Mark Davis, Autodesk’s senior director of design research, called helmet design an excellent example of a design problem with multiple objectives, such as the constraints of desired weight, cost, durability, material thickness and response to compression.

“Giving the software goals and constraints as input, then allowing the computer to synthesize form and optimize across multiple materials, will lead to the discovery of unexpected, high-performing designs that would not have otherwise been pursued,” Davis added.

Patrick Dempsey, LLNL’s director of strategic engagements, noted: “Livermore is excited about combining its knowledge in materials and microstructures with the capabilities of a global leader in design software to demonstrate the ability of additive manufacturing to create new products.”

Through the application of goal-oriented design software tools, LLNL and Autodesk expect to generate and analyze the performance of very large sets – thousands to tens of thousands – of different structural configurations of material microarchitectures.

In addition to benefiting from the use of computer software, helmet design also stands to receive considerable advantages from additive manufacturing.

Helmets represent a class of objects whose internal structures not only need to be lightweight, but also must absorb impact and dissipate energy predictably.

Advanced additive manufacturing techniques are expected to allow the LLNL/Autodesk researchers to produce complex material microstructures that will dissipate energy better than what is currently possible with traditionally manufactured helmet pads such as foams and pads.

LLNL’s Eric Duoss, a materials engineer and the co-principal investigator for the CRADA with Lab computational engineer Dan White, believes the agreement could lead to new design methodologies with helmets as just one example.

“The difference in the design method we are proposing versus historically is that many of the previous manufacturing constraints can be eliminated,” Duoss said.

“Additive manufacturing provides the opportunity for unprecedented breakthroughs in new structures and new material properties for a wide range of applications,” Duoss added.

It has yet to be determined what kinds of helmets will be designed under the CRADA, but sports helmets, including football, baseball, biking and skiing, are possible, according to Duoss.

“One of the important things we hope to gain from this CRADA is to know what a great helmet design looks like, and we aim to build and test components of those helmet designs,” he said.

Within the past two years, the Lab’s Additive Manufacturing Initiative team has used 3D printing to produce ultralight and ultrastiff mechanical materials that don’t exist in nature, produced mechanical energy absorbing materials and printed graphene aerogels.

Francesco Lorio, primary investigator on the Autodesk team and a computational science expert, explains: "By combining the advanced additive manufacturing techniques at LLNL with our ability to compute shapes made of complex combinations of materials, we stand to find breakthrough designs for the helmet.” His team envisions a future where any product can be composed of bespoke materials “appropriately distributed at the micro and macro scale to optimally satisfy a desired function.”

Other LLNL staffers working on the project are: computational engineers Nathan Barton, Mark Messner and Todd Weisgraber; chemical engineer Tom Wilson, materials engineer Tim Ford, chemist Jeremy Lenhardt, applied physicist Willy Moss and mechanical engineer Michael King.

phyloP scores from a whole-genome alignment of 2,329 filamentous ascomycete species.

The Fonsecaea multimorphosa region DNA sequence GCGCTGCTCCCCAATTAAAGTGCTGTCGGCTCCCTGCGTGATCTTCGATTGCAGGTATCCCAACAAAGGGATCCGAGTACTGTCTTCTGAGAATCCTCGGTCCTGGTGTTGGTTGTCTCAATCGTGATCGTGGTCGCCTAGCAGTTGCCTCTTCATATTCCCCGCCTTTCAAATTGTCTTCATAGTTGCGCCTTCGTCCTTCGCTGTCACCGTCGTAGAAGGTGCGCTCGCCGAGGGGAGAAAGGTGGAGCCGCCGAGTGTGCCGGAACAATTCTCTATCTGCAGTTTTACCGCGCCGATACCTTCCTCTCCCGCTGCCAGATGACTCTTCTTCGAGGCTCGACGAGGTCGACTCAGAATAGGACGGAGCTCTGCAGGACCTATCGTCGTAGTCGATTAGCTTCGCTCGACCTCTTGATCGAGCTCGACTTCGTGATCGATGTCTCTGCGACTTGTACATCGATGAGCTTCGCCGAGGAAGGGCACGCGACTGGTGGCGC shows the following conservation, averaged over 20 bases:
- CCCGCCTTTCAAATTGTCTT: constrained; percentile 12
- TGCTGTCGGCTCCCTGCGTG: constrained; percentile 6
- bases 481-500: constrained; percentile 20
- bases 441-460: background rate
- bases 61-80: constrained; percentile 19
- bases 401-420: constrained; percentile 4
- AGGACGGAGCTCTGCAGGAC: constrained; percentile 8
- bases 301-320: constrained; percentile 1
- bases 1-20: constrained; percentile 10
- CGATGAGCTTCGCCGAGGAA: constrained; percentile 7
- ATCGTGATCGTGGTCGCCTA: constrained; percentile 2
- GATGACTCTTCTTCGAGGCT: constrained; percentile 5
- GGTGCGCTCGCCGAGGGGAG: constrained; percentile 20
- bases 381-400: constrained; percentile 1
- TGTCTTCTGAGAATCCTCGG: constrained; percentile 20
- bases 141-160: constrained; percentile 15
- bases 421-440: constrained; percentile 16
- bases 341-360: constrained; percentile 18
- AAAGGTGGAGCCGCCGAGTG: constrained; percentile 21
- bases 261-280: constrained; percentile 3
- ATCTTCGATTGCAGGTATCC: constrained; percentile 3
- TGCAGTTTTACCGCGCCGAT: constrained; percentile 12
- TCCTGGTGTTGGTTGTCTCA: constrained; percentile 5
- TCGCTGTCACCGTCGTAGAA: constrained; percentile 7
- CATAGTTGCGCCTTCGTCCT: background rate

The Lab’s Additive Manufacturing Initiative team is developing new approaches to integrating design, fabrication and certification of advanced materials.

Using high-performance computing, new materials are modeled virtually and then optimized computationally. The Lab is simultaneously advancing the science of additive manufacturing and materials science, as demonstrated by its work in micro-architected metamaterials – artificial materials with properties not found in nature.

Friday, 24 April 2015 11:59

3D Printed Graphene Aerogels

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A new type of graphene aerogel will make for better energy storage, sensors, nanoelectronics, catalysis and separations.

Lawrence Livermore National Laboratory researchers have made graphene aerogel microlattices with an engineered architecture via a 3D printing technique known as direct ink writing. The research appears in the April 22 edition of the journal, Nature Communications.

The 3D printed graphene aerogels have high surface area, excellent electrical conductivity, are lightweight, have mechanical stiffness and exhibit supercompressibility (up to 90 percent compressive strain). In addition, the 3D printed graphene aerogel microlattices show an order of magnitude improvement over bulk graphene materials and much better mass transport.

Aerogel is a synthetic porous, ultralight material derived from a gel, in which the liquid component of the gel has been replaced with a gas. It is often referred to as “liquid smoke.”

Previous attempts at creating bulk graphene aerogels produced a largely random pore structure, excluding the ability to tailor transport and other mechanical properties of the material for specific applications such as separations, flow batteries and pressure sensors.

“Making graphene aerogels with tailored macro-architectures for specific applications with a controllable and scalable assembly method remains a significant challenge that we were able to tackle,” said engineer Marcus Worsley, a co-author of the paper. “3D printing allows one to intelligently design the pore structure of the aerogel, permitting control over mass transport (aerogels typically require high pressure gradients to drive mass transport through them due to small, tortuous pore structure) and optimization of physical properties, such as stiffness. This development should open up the design space for using aerogels in novel and creative applications.”